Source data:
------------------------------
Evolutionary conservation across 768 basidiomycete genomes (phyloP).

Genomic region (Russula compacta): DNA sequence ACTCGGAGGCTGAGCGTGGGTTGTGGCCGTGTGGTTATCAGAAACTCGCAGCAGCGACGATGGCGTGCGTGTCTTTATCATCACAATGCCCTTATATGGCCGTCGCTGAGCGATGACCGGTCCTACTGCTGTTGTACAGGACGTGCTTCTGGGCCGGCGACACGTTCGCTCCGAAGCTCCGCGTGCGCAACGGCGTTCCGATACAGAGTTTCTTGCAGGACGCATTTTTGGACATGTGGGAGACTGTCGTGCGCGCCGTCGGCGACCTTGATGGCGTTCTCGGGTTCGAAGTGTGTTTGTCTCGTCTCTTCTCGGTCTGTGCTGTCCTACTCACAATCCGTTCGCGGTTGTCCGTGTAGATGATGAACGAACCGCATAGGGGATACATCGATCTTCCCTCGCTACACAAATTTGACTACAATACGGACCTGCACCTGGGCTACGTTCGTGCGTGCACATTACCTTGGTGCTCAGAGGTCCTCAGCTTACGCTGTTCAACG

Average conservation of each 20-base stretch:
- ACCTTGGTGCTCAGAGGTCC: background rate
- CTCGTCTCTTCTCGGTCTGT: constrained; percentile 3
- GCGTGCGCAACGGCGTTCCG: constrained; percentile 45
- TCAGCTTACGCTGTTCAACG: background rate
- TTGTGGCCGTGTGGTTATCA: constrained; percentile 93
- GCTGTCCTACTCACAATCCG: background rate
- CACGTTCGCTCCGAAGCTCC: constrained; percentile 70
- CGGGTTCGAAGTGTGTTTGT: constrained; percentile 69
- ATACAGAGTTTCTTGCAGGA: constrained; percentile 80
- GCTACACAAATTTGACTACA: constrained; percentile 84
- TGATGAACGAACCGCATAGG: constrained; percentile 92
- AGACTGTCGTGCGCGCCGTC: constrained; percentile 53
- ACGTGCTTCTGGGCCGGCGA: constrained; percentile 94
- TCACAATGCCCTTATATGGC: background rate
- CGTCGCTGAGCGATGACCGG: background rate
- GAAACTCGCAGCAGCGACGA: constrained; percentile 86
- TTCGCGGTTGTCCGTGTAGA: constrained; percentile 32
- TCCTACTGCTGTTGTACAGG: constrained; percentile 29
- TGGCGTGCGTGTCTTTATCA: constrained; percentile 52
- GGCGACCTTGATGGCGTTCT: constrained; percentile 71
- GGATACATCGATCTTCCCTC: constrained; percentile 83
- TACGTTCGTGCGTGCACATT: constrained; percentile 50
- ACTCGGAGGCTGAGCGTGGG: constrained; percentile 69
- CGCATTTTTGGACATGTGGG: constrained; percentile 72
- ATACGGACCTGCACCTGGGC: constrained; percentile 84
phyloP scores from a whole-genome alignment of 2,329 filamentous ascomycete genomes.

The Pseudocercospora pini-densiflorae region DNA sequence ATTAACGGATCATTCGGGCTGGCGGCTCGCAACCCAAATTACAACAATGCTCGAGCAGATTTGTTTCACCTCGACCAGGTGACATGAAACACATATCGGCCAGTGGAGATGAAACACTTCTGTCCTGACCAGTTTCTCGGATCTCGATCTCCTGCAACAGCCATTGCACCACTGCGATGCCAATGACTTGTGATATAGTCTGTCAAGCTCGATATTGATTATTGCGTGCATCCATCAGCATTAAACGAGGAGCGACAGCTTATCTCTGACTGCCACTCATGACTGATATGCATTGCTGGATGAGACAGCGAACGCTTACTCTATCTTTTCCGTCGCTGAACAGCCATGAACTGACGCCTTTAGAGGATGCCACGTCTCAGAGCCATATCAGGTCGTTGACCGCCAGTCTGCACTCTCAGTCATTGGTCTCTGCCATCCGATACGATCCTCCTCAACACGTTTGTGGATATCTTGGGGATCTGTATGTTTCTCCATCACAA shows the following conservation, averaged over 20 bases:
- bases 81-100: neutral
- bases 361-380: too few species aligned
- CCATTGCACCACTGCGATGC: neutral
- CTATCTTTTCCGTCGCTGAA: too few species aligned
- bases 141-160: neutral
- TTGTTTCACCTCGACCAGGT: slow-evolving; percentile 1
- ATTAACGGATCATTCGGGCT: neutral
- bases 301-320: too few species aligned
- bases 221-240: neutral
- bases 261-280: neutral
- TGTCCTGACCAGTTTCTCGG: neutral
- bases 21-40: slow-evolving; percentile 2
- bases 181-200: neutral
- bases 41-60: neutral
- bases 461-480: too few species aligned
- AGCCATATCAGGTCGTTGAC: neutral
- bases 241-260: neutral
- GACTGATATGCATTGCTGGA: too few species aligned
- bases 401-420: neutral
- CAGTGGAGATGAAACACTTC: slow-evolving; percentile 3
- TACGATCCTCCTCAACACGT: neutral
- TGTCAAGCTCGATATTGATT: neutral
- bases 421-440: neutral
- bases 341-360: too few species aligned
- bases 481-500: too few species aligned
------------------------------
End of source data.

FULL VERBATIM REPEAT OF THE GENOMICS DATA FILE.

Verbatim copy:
Evolutionary conservation across 768 basidiomycete genomes (phyloP).

Genomic region (Russula compacta): DNA sequence ACTCGGAGGCTGAGCGTGGGTTGTGGCCGTGTGGTTATCAGAAACTCGCAGCAGCGACGATGGCGTGCGTGTCTTTATCATCACAATGCCCTTATATGGCCGTCGCTGAGCGATGACCGGTCCTACTGCTGTTGTACAGGACGTGCTTCTGGGCCGGCGACACGTTCGCTCCGAAGCTCCGCGTGCGCAACGGCGTTCCGATACAGAGTTTCTTGCAGGACGCATTTTTGGACATGTGGGAGACTGTCGTGCGCGCCGTCGGCGACCTTGATGGCGTTCTCGGGTTCGAAGTGTGTTTGTCTCGTCTCTTCTCGGTCTGTGCTGTCCTACTCACAATCCGTTCGCGGTTGTCCGTGTAGATGATGAACGAACCGCATAGGGGATACATCGATCTTCCCTCGCTACACAAATTTGACTACAATACGGACCTGCACCTGGGCTACGTTCGTGCGTGCACATTACCTTGGTGCTCAGAGGTCCTCAGCTTACGCTGTTCAACG

Average conservation of each 20-base stretch:
- ACCTTGGTGCTCAGAGGTCC: background rate
- CTCGTCTCTTCTCGGTCTGT: constrained; percentile 3
- GCGTGCGCAACGGCGTTCCG: constrained; percentile 45
- TCAGCTTACGCTGTTCAACG: background rate
- TTGTGGCCGTGTGGTTATCA: constrained; percentile 93
- GCTGTCCTACTCACAATCCG: background rate
- CACGTTCGCTCCGAAGCTCC: constrained; percentile 70
- CGGGTTCGAAGTGTGTTTGT: constrained; percentile 69
- ATACAGAGTTTCTTGCAGGA: constrained; percentile 80
- GCTACACAAATTTGACTACA: constrained; percentile 84
- TGATGAACGAACCGCATAGG: constrained; percentile 92
- AGACTGTCGTGCGCGCCGTC: constrained; percentile 53
- ACGTGCTTCTGGGCCGGCGA: constrained; percentile 94
- TCACAATGCCCTTATATGGC: background rate
- CGTCGCTGAGCGATGACCGG: background rate
- GAAACTCGCAGCAGCGACGA: constrained; percentile 86
- TTCGCGGTTGTCCGTGTAGA: constrained; percentile 32
- TCCTACTGCTGTTGTACAGG: constrained; percentile 29
- TGGCGTGCGTGTCTTTATCA: constrained; percentile 52
- GGCGACCTTGATGGCGTTCT: constrained; percentile 71
- GGATACATCGATCTTCCCTC: constrained; percentile 83
- TACGTTCGTGCGTGCACATT: constrained; percentile 50
- ACTCGGAGGCTGAGCGTGGG: constrained; percentile 69
- CGCATTTTTGGACATGTGGG: constrained; percentile 72
- ATACGGACCTGCACCTGGGC: constrained; percentile 84
phyloP scores from a whole-genome alignment of 2,329 filamentous ascomycete genomes.

The Pseudocercospora pini-densiflorae region DNA sequence ATTAACGGATCATTCGGGCTGGCGGCTCGCAACCCAAATTACAACAATGCTCGAGCAGATTTGTTTCACCTCGACCAGGTGACATGAAACACATATCGGCCAGTGGAGATGAAACACTTCTGTCCTGACCAGTTTCTCGGATCTCGATCTCCTGCAACAGCCATTGCACCACTGCGATGCCAATGACTTGTGATATAGTCTGTCAAGCTCGATATTGATTATTGCGTGCATCCATCAGCATTAAACGAGGAGCGACAGCTTATCTCTGACTGCCACTCATGACTGATATGCATTGCTGGATGAGACAGCGAACGCTTACTCTATCTTTTCCGTCGCTGAACAGCCATGAACTGACGCCTTTAGAGGATGCCACGTCTCAGAGCCATATCAGGTCGTTGACCGCCAGTCTGCACTCTCAGTCATTGGTCTCTGCCATCCGATACGATCCTCCTCAACACGTTTGTGGATATCTTGGGGATCTGTATGTTTCTCCATCACAA shows the following conservation, averaged over 20 bases:
- bases 81-100: neutral
- bases 361-380: too few species aligned
- CCATTGCACCACTGCGATGC: neutral
- CTATCTTTTCCGTCGCTGAA: too few species aligned
- bases 141-160: neutral
- TTGTTTCACCTCGACCAGGT: slow-evolving; percentile 1
- ATTAACGGATCATTCGGGCT: neutral
- bases 301-320: too few species aligned
- bases 221-240: neutral
- bases 261-280: neutral
- TGTCCTGACCAGTTTCTCGG: neutral
- bases 21-40: slow-evolving; percentile 2
- bases 181-200: neutral
- bases 41-60: neutral
- bases 461-480: too few species aligned
- AGCCATATCAGGTCGTTGAC: neutral
- bases 241-260: neutral
- GACTGATATGCATTGCTGGA: too few species aligned
- bases 401-420: neutral
- CAGTGGAGATGAAACACTTC: slow-evolving; percentile 3
- TACGATCCTCCTCAACACGT: neutral
- TGTCAAGCTCGATATTGATT: neutral
- bases 421-440: neutral
- bases 341-360: too few species aligned
- bases 481-500: too few species aligned